As August faded into September and the football season loomed near, things were looking pretty good for Collier Winters. The 2009 season had been his coming-out party, and he celebrated in a big way, nearly leading the Crimson to a league title while racking up over 2,000 total yards in his third season. A threat through the air and on the ground, Winters earned a second-team All-Ivy selection for his play.
Understandably, expectations were high for the junior quarterback this year, with many predicting an Ivy League championship. The Sports Network even voted him the Ancient Eight’s preseason Player of the Year.
And then, in one play, his whole season was in jeopardy.
In the first quarter of the team’s first scrimmage, the quarterback suffered what appeared to be a season-ending injury.
“I had to avoid some pressure and rolled out to the right and made a throw,” Winters recalls. “At some point in my motion...I just heard a pop. [I] tore one of my groin muscles.”
The diagnosis wasn’t pretty. Harvard coach Tim Murphy openly acknowledged that he thought his quarterback was done for the year, and the same thought entered Winters’ mind.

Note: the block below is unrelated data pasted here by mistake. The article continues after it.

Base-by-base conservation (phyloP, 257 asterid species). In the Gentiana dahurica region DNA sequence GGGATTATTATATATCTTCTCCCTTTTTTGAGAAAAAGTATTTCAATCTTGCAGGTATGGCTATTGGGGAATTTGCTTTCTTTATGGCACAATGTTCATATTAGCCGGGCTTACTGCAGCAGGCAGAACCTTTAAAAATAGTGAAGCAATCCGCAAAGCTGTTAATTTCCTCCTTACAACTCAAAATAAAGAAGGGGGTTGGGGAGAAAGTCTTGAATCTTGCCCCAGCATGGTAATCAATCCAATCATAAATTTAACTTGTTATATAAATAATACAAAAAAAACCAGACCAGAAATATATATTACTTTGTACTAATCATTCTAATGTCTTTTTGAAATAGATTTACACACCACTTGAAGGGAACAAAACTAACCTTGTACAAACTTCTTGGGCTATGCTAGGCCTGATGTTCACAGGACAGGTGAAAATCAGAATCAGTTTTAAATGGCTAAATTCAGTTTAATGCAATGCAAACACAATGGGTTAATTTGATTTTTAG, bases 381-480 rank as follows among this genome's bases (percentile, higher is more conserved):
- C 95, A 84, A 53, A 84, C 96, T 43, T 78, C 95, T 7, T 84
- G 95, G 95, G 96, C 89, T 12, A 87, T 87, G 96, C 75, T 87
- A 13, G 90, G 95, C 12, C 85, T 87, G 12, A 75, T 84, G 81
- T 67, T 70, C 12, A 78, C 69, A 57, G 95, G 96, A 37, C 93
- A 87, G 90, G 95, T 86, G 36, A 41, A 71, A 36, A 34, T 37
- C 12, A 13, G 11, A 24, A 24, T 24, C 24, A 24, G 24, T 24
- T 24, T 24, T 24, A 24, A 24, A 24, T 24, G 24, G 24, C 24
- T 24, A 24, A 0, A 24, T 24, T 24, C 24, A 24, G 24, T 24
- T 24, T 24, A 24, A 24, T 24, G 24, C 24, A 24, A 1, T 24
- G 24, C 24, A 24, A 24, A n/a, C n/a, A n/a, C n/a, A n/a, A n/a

“There was a lot of disappointment, maybe a little bit of worry about not being able to come back this season,” the quarterback says of the injury.
But Winters has had to deal with challenges his entire career. Rather than back down, he has embraced them.
The Oklahoma native began playing football in the second grade as a running back under the tutelage of his dad, Kevin Winters, a former outside linebacker at Kansas State. When the younger Winters entered high school, his father suggested a position switch to quarterback.
“I always wanted to be a running back, so I didn’t really want to switch at first,” Winters admits. “But eventually I started to like it a lot better, and it just felt pretty natural to step into that position.”
Winters’ play caught the eye of a number of Division I scouts. He committed to the University of New Mexico before receiving news that he would be offered a spot at Harvard, leading the signal caller to retract his commitment to the Lobos.
“I wasn’t quite sure if I would get into Harvard,” Winters says, “but then once I did, I always say it’s really not an opportunity you can pass up.”
The Kirkland House resident’s play was limited his freshman year, and after a torn labrum sidelined the quarterback in his second season, Winters decided to take a medical redshirt.
In 2009, his sophomore season, it was Winters’ turn to take the helm. But he had a tough act to follow. His predecessor, Chris Pizzotti ’08-’09, had been dominant, leading Harvard to two straight Ivy League championships and earning the 2008 Ivy League Player of the Year award.
“It’s really hard to fill a player like Chris Pizzotti’s shoes,” says senior running back Gino Gordon.